Saturday, April 01, 2006

Mayor's Tale

"Roubles will Open up the British Road"

LONDON'S Mayor Ken Livingstone is set to announce an exciting plan to make this old seat of Empire a Fun City for the World.

Among the radical innovations is a plan to close the busy North and South Circular roads to traffic and join them into a motor racing circuit. The plan will involve diverting more traffic out to the M25, and some relocation of homes, but the Mayor's team say any problems will be more than offset by the increased visitor attraction and the revenue this will bring.

The road racing plan was foreshadowed two years ago when Ken Livingstone, flush with promises to save the environment with congestion charge, closed off parts of the West End one Tuesday evening for a Formula One show. The mayor told reporters then the capital could host a Formula One Grand Prix by 2007. Shrugging off worries about disruption, he said he had been discussing the idea with Formula One boss Bernie Ecclestone for some time.
"It would probably bring two million people to London and we're really up for it," Livingstone said.

About 500,000 people saw eight F1 cars drive on a course laid out between Regent Street and Piccadilly Circus. The event had to be cut short because of the large numbers of people attending. But Livingstone said the capital could easily handle the organisation required for a race. "These things can easily be managed as long as you plan properly, and nobody ever questioned Bernie Ecclestone's planning abilities."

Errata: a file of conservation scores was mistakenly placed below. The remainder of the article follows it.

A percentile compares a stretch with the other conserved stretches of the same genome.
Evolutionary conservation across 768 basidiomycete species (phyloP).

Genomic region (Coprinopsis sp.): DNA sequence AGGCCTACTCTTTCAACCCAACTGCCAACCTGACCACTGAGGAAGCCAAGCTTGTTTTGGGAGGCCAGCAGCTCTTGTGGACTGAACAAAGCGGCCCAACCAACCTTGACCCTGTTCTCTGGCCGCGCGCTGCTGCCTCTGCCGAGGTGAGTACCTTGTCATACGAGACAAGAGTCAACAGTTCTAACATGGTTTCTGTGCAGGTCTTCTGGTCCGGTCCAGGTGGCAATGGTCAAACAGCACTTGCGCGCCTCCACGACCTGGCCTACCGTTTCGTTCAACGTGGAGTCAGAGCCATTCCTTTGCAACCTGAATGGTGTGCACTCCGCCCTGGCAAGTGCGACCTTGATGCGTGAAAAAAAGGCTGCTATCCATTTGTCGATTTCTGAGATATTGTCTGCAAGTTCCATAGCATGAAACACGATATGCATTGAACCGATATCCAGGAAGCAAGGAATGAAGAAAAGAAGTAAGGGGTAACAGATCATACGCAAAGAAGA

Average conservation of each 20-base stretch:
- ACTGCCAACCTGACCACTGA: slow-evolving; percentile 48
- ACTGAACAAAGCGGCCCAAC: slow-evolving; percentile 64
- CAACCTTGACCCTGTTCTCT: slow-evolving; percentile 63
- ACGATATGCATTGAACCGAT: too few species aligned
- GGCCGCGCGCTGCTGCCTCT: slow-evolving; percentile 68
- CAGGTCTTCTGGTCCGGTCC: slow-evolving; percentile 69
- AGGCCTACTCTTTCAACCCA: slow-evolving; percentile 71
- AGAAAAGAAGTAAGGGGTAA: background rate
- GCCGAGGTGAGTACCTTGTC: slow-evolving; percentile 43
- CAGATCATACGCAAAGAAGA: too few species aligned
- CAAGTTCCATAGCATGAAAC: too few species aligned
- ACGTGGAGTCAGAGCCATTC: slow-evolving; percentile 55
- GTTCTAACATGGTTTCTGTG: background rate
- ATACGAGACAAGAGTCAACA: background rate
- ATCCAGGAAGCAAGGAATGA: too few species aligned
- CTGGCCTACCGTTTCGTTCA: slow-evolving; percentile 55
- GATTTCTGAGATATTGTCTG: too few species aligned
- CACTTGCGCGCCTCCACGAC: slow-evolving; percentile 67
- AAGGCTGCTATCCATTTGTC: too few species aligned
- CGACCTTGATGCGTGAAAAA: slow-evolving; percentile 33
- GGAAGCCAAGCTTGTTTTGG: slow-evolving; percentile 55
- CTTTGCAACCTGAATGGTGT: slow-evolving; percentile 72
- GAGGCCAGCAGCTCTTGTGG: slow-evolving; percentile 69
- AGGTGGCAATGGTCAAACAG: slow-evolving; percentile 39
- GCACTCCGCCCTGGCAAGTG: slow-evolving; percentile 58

With the turn to racing round the suburbs, Livingstone's team predict the economy will gain. "We are reaping in the roubles from Russian investors already," said the Mayor's economic adviser John Gross, "and competing for more from the Middle East. The really hot money is always looking for new places to invest. London is like a laundry - you have to keep stuff going round before it's ready to take out."
"He means traffic", whispered an aide.

One-time leftie agitator Gross spent some years in Russia watching privatisation getting sway. Now he says "Business used to worry when we had the docks, and we had Jack Dash. Now docklands is for rich yuppies and we're making sure that we, I mean Londoners, get the dosh".

His optimism was seconded by Transport policy adviser Redrum O'Deal.
"We had complaints about congestion charge from West End businesses, though people driving their four-by-fours from Chelsea and Chiswick should have seen we were easing the streets by pricing the chavs on to the crowded tube. But with this, we won't have to worry about disrupting the centre or paying out large sums in compensation to anybody. You might get some nimbys - "not in my back yard", but let's face it, out in Neasden they are used to petrol fumes and planning blight, and anyway the property values aren't so high."

To counter anticipated moanings from environmentalists and what my informant called "boring old farts in the unions who keep moaning we're for the rich", a keen supporter of the mayor's policies, Marvin Gulliver, is to write a pamphlet enthusiastically setting out the benefits of the racing plan. Friends are calling him "Pitstop Bob".

As I was leaving City Hall last night I heard a jolly carousing chorus clearly rejoicing over the plan they would announce, with a song they are calling "The Chequered Flag":
"When Londoners cried out for homes,
We gave them a millennium Dome,
And while commuters had a moan,
We talked with Bernie Ecclestone,
Developers can build on high!
We'll raise our salaries to the sky!
Our streets like rags will reek of oil,
The checquered flag for sons of toil!

As I was leaving I nearly collided with a red-faced balding but familiar looking man mumbling something about newts. He weighed me up, and asked:
"Didn't you use to be a Butlin's redcoat?"
I assured him I had not, but he said"Well, you're still in it for the money. Just like the rest of us."
Turning to a cleaner he told him to work harder "Or you can go back and see how you like it under the Ayatollahs!" The butt of his jibe stammered that he was from Ireland, not Iran, but by then the mayor had gone.

(with thanks for additional material from Avril Furst).

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